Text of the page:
Here are the Brewers players who had a season batting average under .220 (minimum of 100 or more games played in the season to qualify for this list).

Season average, Player, Year (Games played)

.165 Ray Oyler, 1969 (106) * with the Seattle Pilots

.178 Craig Counsell, 2011 (107)

.179 Gorman Thomas, 1975 (121)

.199 Pedro Garcia, 1974, (141)

.203 Chris Magruder, 2005 (101)

.204 Mike Matheny, 1996 (106)

.208 Darrell Porter, 1976 (119)

.208 Chad Moeller, 2004 (101)

.209 Rob Deer, 1990 (134)

.210 Ellie Rodriguez, 1971 (115)

.210 Rob Deer, 1989 (130)

.210 Henry Blanco, 2001 (104)

.211 Ronnie Belliard, 2002 (104)

.212 Greg Brock, 1988 (115)

.213 Tim Johnson, 1973 (136)

.213 Franklin Stubbs, 1991 (103)

.216 Ted Simmons, 1981, (100)

.218 Rick Auerbach, 1972 (153)

.219 Jose Valentine, 1995 (112)

.219 Pat Listach, 1995 (101)

.219 Bob Hamelin, 1998 (109)

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“SIX STATS” you might not know about… 1982 Milwaukee Brewers

Robin YountRobin Yount

Image by Scott Ableman via Flickr

“SIX STATS…” is a bonus feature of Sports Stats ‘on Tapp’ and is published every Friday

The last time the Milwaukee Brewers won a divisional title was in 1982 when they played in the American League. Here’s a look at that title season.

1.     The ’82 Brewers tied the 1979 team for most wins in a season with 95. However, the 1982 squad had 67 losses while the 1979 team had 66 losses. Thus the 1979 team has the best winning percentage in franchise history.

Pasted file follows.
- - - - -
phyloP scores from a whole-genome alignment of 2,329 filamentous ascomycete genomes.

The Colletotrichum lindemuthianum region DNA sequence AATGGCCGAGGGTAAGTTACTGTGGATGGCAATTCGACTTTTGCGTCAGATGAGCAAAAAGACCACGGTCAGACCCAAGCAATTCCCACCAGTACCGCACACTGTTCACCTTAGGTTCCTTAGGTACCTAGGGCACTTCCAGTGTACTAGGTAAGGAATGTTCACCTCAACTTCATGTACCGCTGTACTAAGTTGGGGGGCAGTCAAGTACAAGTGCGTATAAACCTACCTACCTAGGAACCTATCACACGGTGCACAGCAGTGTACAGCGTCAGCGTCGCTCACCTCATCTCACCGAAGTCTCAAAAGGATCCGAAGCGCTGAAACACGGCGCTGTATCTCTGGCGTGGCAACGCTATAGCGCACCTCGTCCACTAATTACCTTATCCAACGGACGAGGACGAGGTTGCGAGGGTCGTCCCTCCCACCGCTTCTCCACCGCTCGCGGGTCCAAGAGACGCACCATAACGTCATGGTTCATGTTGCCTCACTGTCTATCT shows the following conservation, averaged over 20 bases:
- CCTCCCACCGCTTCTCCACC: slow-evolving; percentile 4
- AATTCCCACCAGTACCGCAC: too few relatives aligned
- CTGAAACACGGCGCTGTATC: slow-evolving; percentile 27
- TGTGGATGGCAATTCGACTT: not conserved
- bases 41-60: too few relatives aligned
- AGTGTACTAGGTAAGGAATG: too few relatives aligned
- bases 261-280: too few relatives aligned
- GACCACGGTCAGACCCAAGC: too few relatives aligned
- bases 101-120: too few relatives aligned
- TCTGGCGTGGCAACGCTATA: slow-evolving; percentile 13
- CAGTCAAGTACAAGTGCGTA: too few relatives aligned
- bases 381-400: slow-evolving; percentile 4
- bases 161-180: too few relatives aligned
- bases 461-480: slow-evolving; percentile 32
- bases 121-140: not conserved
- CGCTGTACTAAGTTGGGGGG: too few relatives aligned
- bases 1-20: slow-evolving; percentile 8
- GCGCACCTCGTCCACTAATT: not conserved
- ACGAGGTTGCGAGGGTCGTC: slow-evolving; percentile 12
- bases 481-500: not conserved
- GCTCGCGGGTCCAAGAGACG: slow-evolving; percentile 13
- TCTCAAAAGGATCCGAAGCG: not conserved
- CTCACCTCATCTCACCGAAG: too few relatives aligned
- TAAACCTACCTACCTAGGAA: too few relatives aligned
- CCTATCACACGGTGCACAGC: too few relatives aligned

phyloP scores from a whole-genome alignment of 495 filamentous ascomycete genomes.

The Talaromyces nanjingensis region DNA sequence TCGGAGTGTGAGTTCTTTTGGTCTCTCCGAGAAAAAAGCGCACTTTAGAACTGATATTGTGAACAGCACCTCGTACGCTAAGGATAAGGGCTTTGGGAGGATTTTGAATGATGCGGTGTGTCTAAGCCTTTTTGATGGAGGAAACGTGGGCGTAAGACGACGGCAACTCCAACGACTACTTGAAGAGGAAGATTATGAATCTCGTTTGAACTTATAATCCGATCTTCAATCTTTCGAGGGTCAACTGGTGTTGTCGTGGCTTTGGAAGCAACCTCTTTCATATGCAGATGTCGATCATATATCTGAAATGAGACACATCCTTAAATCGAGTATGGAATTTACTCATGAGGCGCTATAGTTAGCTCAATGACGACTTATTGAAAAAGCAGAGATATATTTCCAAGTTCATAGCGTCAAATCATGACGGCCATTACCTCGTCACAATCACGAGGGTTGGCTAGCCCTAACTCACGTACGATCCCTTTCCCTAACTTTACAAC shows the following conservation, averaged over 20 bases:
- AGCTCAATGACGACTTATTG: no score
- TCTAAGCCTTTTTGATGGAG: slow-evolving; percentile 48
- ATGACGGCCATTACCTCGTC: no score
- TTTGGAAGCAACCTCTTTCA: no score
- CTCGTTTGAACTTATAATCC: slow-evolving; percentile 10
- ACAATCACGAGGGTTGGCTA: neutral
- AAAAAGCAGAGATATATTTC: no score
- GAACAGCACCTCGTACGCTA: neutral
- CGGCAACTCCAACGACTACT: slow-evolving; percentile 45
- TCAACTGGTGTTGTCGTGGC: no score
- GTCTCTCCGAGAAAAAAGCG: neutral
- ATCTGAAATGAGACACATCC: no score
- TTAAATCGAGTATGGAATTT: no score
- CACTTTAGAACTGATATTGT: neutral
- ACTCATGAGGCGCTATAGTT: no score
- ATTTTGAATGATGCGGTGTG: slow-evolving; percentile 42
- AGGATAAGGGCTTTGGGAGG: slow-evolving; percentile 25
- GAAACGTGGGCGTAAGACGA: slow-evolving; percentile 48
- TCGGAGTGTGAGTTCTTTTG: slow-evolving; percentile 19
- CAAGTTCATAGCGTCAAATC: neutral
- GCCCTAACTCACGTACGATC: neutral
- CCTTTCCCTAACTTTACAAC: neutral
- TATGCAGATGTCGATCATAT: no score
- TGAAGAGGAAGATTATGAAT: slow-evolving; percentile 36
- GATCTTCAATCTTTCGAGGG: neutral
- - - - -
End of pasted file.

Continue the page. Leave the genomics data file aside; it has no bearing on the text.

2.     The ’82 Brewers had similar records at home and on the road (unlike the 2011 version of the team). They were 48-34 at County Stadium; 47-33 on the road.

3.     Harvey’s Wallbangers were a dangerous offensive team. Consider the team had three players who scored 100 or more runs (Cooper, Molitor and Yount), three players with 200 or more hits (Cooper, Molitor and Yount), three players with 30 or more home runs (Cooper, Oglivie and Thomas) and four players with 100 or more RBIs (Cooper, Yount, Oglivie and Thomas). They missed out having five players with 100 RBI when Ted Simmons fell three short at 97 for the season.

4. The 1982 team took first place for good on July 31. Their biggest lead was 6.5 games and the farthest they were behind in the race was 8.5 games. The most games over .500 was 31 for the season. The 2011 version is currently 24 games over .500.

5. The big late-season trade in the ’82 season was the Brewers getting Don Sutton from the Houston Astros on August 30. Sutton went 4-1 in seven starts for the Brew Crew in ’82 and won a game in the American League Championship Series. The three players the Brewers gave up for Sutton were Kevin Bass, Frank DiPino and Mike Madden. Bass went on to have a 14-year MLB career and hit 118 HRs in his career. DiPino saved 40 games in three seasons with the Astros and was a reliever during his 12-year MLB career. Madden spent four seasons with Houston and won 12 games.

6. Yount (210 hits), Cooper (205 hits) and Molitor (201 hits) were 1-2-3 in the American League in hits … the only time in major league history that teammates had 200 or more hits and finished 1-2-3 in the league.